mark a rayner | scribblings, squibs & sundry monkey joys: My conversation with Robert Chazz Chute

I’d encourage you all to check out the Cool People Podcast this week, in which the host (and fellow London, ON author) Robert Chazz Chute, and I discuss the singularity, technology, and monkey brains! (And yes, this means I’m officially … Continue reading →

mark a rayner | scribblings, squibs & sundry monkey joys: You’re invited to Indie Author Night

I’d like to invite anyone who is the region of London, Ontario (or all you readers with some cash or frequent flyer points to burn), to come to a reading and discussion of the indie publishing at the London (ON) … Continue reading →

Scripturient: Blog & Commentary: The Circuitous Path from Bulge to Budget

If tinkers may have leave to live, And bear the sow-skin budget, Then my account I well may, give, And in the stocks avouch it. Autolycus in The Winter’s Tale, Act IV, Sc. III, Shakespeare These lines got me thinking about the town’s finances. Sow-skin budget? What does that mean? And how does that relate to […]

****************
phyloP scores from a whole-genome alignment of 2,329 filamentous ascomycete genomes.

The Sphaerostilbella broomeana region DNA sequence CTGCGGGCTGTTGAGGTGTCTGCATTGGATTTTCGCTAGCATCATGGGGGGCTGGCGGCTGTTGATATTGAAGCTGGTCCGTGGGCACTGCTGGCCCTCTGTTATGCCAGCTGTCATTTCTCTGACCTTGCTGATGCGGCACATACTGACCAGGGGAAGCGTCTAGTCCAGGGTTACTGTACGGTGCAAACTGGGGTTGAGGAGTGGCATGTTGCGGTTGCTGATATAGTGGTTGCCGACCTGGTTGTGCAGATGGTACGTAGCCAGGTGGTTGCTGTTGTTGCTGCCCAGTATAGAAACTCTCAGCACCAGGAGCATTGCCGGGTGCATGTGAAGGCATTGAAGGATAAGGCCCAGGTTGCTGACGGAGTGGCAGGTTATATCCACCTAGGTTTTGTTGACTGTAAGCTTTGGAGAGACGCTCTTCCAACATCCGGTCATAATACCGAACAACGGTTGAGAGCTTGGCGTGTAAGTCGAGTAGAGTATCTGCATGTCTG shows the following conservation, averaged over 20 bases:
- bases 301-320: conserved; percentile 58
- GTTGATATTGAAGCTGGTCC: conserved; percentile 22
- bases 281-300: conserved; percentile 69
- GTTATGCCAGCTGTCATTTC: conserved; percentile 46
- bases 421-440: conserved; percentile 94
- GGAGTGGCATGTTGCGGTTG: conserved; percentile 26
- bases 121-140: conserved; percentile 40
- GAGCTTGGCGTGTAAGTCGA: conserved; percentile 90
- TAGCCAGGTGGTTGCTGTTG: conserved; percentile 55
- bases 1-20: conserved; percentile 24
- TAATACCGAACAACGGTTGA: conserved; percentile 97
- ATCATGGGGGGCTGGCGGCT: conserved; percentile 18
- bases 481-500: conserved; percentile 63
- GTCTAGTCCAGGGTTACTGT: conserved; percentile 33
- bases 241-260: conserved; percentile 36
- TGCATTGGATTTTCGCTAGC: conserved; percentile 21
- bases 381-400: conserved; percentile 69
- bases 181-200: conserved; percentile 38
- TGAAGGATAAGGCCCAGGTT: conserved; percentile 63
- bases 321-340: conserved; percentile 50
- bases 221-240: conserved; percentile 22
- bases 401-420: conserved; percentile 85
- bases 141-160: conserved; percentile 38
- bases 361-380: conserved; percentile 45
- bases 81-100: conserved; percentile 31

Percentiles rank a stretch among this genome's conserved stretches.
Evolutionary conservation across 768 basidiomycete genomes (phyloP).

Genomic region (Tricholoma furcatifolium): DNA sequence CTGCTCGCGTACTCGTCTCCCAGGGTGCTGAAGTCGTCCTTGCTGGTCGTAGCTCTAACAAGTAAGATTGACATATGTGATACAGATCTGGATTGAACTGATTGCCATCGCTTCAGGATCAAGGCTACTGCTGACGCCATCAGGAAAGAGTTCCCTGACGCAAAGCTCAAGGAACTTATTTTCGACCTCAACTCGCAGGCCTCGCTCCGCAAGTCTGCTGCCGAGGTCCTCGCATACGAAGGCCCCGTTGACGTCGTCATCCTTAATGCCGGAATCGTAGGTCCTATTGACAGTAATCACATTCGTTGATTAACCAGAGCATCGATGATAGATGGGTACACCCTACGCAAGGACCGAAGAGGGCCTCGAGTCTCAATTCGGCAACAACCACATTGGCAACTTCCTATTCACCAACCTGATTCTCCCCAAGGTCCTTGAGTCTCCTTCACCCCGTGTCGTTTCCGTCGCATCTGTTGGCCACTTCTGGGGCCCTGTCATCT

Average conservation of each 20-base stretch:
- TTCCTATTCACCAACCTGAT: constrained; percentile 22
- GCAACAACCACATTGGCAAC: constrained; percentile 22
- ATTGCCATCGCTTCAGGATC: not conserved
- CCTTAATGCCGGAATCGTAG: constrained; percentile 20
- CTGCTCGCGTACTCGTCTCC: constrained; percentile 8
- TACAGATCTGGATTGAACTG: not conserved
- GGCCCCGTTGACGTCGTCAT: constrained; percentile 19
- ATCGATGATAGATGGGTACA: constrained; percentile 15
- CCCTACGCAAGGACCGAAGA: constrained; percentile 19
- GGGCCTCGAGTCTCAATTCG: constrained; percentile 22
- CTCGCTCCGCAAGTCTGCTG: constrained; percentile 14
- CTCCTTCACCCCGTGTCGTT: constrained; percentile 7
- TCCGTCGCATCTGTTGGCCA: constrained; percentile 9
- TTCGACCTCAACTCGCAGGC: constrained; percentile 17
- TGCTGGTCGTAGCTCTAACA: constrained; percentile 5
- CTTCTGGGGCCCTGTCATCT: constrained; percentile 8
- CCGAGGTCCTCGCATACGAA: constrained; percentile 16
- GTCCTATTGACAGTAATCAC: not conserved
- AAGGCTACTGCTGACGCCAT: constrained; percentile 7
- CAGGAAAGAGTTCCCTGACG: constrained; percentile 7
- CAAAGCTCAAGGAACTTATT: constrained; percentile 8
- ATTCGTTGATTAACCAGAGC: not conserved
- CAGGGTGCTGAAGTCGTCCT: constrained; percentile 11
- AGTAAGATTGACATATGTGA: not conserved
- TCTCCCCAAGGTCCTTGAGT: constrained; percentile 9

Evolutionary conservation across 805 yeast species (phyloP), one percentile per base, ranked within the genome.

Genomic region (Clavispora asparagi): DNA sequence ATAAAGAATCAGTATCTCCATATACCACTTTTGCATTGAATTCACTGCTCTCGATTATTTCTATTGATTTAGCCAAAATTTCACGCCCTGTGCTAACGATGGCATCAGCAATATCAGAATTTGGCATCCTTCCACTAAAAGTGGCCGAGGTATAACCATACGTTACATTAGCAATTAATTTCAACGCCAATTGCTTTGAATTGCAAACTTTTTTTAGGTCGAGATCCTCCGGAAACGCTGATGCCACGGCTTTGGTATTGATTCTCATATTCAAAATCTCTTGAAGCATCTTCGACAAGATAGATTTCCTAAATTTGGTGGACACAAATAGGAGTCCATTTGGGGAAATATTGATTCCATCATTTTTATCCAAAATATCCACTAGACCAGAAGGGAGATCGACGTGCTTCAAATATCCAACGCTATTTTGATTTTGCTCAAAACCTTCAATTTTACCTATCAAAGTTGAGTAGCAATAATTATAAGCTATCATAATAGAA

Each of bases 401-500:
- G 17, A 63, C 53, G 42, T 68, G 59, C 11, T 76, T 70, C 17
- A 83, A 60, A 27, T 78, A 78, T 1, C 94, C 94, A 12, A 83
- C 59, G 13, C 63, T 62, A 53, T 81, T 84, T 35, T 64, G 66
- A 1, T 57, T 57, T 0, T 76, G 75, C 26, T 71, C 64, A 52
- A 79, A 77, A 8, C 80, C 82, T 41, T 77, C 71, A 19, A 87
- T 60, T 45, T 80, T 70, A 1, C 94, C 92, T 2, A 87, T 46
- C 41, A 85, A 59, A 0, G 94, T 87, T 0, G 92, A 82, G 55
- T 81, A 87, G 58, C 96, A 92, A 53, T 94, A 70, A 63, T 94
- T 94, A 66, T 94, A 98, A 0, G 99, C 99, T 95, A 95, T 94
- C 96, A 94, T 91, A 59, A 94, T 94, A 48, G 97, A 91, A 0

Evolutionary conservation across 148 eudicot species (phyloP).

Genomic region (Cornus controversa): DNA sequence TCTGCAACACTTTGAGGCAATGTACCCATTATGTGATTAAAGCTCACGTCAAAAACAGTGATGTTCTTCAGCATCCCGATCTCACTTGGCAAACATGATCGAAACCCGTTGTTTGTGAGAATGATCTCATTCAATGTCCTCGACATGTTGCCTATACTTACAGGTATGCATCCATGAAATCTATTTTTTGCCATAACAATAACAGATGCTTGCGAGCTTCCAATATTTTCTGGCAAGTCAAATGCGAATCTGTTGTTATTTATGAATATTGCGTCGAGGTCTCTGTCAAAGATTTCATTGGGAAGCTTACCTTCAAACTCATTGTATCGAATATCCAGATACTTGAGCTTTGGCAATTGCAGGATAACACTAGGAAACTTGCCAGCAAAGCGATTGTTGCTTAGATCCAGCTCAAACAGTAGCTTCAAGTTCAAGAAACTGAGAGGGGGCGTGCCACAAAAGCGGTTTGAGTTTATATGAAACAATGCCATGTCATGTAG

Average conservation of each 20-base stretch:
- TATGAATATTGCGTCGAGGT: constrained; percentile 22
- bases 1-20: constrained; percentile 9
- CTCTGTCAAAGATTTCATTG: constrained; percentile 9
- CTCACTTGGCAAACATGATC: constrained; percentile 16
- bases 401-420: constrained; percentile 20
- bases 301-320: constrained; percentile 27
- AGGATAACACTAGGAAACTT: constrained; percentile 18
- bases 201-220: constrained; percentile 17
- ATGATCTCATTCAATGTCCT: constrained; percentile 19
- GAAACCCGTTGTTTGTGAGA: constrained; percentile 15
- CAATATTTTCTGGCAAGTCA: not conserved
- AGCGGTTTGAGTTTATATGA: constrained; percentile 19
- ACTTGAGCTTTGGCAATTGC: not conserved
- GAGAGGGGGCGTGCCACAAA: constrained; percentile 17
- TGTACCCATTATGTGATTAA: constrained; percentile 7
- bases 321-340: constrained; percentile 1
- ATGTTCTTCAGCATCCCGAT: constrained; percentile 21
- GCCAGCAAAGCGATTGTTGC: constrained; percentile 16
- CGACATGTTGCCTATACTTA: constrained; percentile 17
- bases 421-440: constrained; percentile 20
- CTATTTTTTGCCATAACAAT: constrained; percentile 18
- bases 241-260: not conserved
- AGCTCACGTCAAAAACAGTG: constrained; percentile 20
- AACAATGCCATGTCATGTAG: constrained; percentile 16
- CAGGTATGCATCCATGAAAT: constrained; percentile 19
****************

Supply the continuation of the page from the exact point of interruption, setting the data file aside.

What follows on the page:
Scripturient: Blog & Commentary: Survival of the Fittest

Charles Darwin has long been associated with the phrase, “survival of the fittest.” For a century and a half people have used it to refer to their understanding of his explanation of how species evolved. But it wasn’t his. And it has obscured the understanding of Darwin’s own theory. It came from a contemporary, Herbert […]

Scripturient: Blog & Commentary: We are Stardust… and Viral Genes

In her classic song, Woodstock, Joni Mitchell ended with the chorus: We are stardust Billion-year-old carbon We are golden Caught in the devil’s bargain And we’ve got to get ourselves Back to the garden Which most people assume is merely poetic licence. Well, Joni wasn’t wrong: we – and every living thing on our planet […]

Scripturient: Blog & Commentary: Something so basic, yet so different stands between us